For security at work or client, I would never put a firewall of any kind on an VM host with other guests. If you are going to do a VM either way, put pfSense on its own hardware.



  • Using VM was a big step for me but there is a learning curve to using any type of technology. It took me a year before I could actually understand what virtualization could offer in terms of reliability and stability. I now understand it more and use it confidently in all my production environments. It has let me keep down time to a minimum, but with anything computer related nothing ever beats backups, backups, backups… Also you need to train how to use recovery very efficiently. I do understand why people have problems with virtualization as it is basically the setups and planning which most like to move past it and just implement. I have nearly all my clients servers running xen (not xenserver) with pfsense as a DomU with no problems whatsoever and running between 5 - 7 other DomUs in it ranging from file servers to voip to security cams and also desktops for remote desktop solutions. I believe its best to play around with xen without gui and it may teach you more than you think though it gets frustrating at times (like traffic shaper ;) ). I have chosen xen as my platform of deployment and it hasn't failed me yet. Mostly I use xen for pci pass thru with and without iommu and AMD is my choice of server platform running Debian.



  • I don't have a problem with virtual environments. I run ESX, VirtualBox and Xen in various deployments. I try to keep edge security at the edge. Even if it is the only 2 dedicated machine (clustered FWs), I think that security should remain more isolated. It does serve more than just the VMs. I am intrigued by the PCI pass through with Xen. The only problem I have ever had with Xen was compatibility and stability. It could very well be just me, but I have found  ESX more stable and portable. Could just be familiarity also.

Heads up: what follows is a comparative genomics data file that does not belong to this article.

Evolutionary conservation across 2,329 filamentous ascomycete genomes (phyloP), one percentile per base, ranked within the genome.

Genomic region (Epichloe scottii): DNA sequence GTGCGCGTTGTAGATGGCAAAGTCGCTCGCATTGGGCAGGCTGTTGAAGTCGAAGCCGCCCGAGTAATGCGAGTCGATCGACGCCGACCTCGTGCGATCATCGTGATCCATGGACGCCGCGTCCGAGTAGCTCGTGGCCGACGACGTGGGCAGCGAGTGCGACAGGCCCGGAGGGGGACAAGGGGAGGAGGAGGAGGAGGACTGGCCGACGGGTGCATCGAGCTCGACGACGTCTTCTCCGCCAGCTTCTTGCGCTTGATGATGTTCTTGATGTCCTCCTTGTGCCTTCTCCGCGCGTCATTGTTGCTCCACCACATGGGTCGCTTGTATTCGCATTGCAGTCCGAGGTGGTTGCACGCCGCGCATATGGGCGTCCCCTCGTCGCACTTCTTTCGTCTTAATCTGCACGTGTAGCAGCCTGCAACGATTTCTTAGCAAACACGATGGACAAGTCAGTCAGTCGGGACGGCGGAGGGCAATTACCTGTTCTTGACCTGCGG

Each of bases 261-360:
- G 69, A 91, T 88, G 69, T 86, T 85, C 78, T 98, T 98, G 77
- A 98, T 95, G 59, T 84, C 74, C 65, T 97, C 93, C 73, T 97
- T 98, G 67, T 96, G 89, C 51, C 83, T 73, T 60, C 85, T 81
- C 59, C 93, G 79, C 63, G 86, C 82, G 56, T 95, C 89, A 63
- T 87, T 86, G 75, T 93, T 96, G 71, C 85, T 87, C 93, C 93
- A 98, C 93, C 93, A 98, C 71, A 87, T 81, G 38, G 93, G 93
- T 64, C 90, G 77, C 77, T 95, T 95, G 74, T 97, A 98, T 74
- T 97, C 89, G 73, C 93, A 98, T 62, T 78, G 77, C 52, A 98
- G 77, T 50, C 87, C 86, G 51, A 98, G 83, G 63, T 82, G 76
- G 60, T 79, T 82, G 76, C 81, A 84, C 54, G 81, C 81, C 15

I think I will try Xen again since it has been so long since I used it.



  • @photonman:

    From a security point of view, is it best to have a VM pfSense on its own isolated host hardware or is it okay to share the host hardware with other line of business servers?

    My issue is the whole point of virtualization is to more fully and efficiently utilize server hardware but there has to be some kind of security risk when you share the hardware of your network edge with internal servers.  I can go either way as I have the hardware but I would prefer to be more green without introducing unnecessary and real risk to my network.

    Either way I enjoy the flexibility and recoverability of the vm for pfsense.

    Thanks for you input and thoughts.

    To answer your Question, The "safest" way it to install a hypervisor or bare metal virtualisor like ESX or Hyper-V Server from Microsoft. At that point you can create a virtual LAN with multiple switches and dedicate 1 Adapter Bridged to the VM and the other to Bridged to a virtual switch used to administer the host and internal LAN. safer yes since this is bare metal virtualisation. Vmware server that runs on an OS is debatable if hack able despite protocols being disabled on the adapter side.

    As you already know by now virtualisation allows for hardware consolidation. Hypervisor's leverage that idea. Long are the days that you need a dedicated hardware for each server.